user2317093 user2317093 - 7 months ago 98
Less Question

Using CSS :not selector in LESS nested rules

.outerclass {
h3 {
color: blue;
}
p:not(.nested) {
color: green;
}
}


In the LESS example above I wish to target all "p" elements within a div class "outerclass" but NOT the p elements within the further nested div called ".nested" - it does not work but instead makes all p elements green. I have tried...

p:not(.nested p) // excludes all p elements


and also...

p:not(.nested > p) // excludes all p elements


...to no avail. Is this possible or what am I missing? I am brand new to LESS

Answer Source

It is not a LESS issue as much as your css selector syntax. The p:not(.nested) is saying all p elements without the .nested class themselves, what you state is that the .nested class is on a div in which the p resides, so you need this:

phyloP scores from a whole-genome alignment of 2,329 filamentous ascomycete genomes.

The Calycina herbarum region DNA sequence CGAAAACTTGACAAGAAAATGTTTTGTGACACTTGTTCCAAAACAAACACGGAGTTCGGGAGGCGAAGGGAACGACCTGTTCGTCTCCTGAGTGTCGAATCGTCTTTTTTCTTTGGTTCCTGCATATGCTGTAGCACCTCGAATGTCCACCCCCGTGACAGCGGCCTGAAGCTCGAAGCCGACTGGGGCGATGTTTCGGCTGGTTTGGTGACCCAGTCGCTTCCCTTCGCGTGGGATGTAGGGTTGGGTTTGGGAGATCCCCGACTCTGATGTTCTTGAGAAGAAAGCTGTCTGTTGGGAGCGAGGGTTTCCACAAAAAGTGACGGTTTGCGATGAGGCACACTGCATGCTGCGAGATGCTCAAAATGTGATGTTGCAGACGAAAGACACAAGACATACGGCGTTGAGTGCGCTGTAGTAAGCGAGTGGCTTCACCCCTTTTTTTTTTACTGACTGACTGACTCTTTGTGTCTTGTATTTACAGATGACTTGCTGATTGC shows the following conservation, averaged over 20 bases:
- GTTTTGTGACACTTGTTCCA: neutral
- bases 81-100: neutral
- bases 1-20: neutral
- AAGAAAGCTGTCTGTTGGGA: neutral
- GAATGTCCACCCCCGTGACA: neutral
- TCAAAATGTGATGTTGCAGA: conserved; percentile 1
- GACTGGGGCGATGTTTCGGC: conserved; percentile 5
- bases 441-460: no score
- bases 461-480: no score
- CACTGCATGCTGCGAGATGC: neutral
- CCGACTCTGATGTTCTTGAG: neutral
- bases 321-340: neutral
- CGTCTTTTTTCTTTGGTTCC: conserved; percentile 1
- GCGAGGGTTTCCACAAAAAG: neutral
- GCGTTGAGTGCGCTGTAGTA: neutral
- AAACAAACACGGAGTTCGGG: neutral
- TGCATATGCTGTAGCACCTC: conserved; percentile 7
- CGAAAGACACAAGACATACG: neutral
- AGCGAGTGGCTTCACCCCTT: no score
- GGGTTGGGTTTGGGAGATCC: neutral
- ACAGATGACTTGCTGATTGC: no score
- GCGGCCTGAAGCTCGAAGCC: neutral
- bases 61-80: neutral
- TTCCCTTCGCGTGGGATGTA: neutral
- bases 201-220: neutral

.outerclass {
    h3 {
        color: blue;
    }
    :not(.nested) p,
    > p {
        color: green;
    }
}

UPDATE: I removed the div and added the direct child p instance, so that the CSS output would properly target all p in .outerclass except for the exception.

CSS Output for p elements would be

.outerclass :not(.nested) p,
.outerclass > p {
  color: green;
}

The above will target any direct child p elements and any nested p elements in .outerclass except those that are children of your .nested element.

An issue

The issue BoltClock is noting is if the p is nested deeper than being the immediate child of the .nested element. See this fiddle where the last p element is still targeted even though it is within a .nested class.

If the p element will always be the direct child of .nested there is no issue. Or if the .nested is always the direct child of .outerclass but the p maybe nested deeper, then the above selector can be changed to > :not(.nested) p to produce CSS of .outerclass > :not(.nested) p which will then work for all p under .nested.

The problem will be if the .nested in relation to .outerclass and the p within .nested are both at some arbitrary depth to those parents. No css selector could handle that adequately.

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